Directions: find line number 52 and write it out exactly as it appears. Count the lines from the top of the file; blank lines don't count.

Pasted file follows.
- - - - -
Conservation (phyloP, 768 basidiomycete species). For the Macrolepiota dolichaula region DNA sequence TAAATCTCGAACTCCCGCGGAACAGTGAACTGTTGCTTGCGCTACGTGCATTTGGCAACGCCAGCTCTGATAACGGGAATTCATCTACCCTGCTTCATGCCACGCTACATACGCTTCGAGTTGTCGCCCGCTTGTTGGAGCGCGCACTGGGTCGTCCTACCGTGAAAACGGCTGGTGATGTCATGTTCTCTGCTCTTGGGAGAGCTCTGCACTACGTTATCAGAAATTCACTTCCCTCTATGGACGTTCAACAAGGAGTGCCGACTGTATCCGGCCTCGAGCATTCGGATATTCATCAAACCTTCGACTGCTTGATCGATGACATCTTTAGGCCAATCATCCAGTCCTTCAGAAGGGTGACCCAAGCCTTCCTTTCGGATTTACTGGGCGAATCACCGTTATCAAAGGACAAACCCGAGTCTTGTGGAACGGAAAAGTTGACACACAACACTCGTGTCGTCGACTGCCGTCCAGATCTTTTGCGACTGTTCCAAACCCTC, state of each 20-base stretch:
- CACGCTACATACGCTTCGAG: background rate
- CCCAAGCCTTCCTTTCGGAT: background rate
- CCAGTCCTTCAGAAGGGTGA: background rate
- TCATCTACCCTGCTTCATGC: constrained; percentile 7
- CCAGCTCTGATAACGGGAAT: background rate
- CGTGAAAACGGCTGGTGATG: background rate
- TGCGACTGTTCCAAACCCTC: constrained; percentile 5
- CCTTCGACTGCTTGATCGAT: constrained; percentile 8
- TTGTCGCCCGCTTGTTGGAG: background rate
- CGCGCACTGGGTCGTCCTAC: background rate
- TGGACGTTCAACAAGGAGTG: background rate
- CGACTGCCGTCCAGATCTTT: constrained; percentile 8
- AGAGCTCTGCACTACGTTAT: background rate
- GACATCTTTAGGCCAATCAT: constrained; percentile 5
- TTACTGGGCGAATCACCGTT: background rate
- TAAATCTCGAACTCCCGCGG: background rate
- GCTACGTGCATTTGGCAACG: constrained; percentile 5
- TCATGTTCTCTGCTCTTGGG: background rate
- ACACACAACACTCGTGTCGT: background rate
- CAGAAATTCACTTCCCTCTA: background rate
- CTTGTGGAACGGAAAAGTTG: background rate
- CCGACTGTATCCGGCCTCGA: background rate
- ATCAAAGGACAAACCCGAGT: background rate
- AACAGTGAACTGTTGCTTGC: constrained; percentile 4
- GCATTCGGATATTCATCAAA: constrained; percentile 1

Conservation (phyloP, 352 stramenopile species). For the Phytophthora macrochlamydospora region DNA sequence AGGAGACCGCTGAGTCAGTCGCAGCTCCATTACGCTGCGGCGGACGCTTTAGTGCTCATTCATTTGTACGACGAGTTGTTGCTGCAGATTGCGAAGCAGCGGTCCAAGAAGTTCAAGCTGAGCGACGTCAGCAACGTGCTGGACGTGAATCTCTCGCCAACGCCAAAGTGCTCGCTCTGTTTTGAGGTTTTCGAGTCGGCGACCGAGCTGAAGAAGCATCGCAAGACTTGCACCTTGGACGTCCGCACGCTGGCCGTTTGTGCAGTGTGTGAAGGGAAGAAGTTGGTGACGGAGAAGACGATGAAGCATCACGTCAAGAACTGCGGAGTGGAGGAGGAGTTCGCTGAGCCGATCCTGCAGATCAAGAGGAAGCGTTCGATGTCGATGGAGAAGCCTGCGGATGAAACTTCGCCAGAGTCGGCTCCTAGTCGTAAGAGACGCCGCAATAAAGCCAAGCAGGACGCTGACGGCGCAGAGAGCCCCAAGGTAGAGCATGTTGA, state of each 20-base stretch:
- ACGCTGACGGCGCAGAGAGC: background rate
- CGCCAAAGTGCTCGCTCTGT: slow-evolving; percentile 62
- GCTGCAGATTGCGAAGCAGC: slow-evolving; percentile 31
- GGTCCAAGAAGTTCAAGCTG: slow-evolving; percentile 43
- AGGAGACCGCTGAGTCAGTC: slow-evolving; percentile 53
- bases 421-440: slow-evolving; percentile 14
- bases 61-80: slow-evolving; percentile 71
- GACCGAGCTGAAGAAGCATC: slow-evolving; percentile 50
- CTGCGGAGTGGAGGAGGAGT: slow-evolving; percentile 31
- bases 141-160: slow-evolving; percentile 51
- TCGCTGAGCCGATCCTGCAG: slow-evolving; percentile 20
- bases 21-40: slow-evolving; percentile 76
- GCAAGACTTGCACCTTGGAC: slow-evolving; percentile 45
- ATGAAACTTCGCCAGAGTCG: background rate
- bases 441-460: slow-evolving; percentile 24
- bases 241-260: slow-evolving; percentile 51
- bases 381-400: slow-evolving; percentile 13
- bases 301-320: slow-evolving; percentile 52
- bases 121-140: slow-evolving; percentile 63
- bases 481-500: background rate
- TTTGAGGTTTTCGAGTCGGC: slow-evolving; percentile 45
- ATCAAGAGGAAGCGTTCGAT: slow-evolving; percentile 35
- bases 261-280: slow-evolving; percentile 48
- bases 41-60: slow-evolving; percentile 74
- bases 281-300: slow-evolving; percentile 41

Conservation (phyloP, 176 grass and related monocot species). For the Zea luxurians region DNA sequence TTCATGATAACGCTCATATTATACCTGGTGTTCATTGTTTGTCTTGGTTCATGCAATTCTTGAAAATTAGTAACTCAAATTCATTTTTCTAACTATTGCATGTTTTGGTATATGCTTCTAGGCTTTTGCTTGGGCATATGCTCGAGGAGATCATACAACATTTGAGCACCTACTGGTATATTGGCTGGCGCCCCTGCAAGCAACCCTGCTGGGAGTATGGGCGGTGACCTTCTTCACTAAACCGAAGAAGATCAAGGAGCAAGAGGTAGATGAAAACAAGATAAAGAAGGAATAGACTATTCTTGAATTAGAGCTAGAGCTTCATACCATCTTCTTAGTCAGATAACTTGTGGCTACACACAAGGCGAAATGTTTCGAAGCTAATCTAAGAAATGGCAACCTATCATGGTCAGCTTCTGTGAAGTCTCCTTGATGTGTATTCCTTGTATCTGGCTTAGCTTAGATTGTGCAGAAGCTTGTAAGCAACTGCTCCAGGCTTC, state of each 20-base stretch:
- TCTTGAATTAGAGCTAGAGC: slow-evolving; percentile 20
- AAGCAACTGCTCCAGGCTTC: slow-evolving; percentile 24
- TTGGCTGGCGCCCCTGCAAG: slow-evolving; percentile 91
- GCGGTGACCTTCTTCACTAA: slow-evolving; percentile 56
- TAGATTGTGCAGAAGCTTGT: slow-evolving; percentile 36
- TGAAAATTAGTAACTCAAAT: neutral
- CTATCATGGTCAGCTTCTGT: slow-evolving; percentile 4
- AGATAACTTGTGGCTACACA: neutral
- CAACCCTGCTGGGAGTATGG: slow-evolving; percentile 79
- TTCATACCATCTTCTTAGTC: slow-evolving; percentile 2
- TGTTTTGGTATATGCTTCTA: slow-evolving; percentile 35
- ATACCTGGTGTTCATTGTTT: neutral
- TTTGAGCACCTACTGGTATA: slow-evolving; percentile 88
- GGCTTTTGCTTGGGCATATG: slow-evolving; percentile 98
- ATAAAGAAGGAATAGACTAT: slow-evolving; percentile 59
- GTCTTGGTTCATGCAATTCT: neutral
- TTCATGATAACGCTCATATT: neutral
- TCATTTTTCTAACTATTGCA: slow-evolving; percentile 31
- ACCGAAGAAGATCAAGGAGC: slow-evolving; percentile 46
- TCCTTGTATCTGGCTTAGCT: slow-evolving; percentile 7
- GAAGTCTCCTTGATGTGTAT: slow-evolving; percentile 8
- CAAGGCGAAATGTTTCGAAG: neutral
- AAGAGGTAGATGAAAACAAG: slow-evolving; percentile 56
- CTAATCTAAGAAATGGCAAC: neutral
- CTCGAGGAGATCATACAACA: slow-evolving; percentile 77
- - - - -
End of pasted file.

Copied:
- bases 281-300: slow-evolving; percentile 41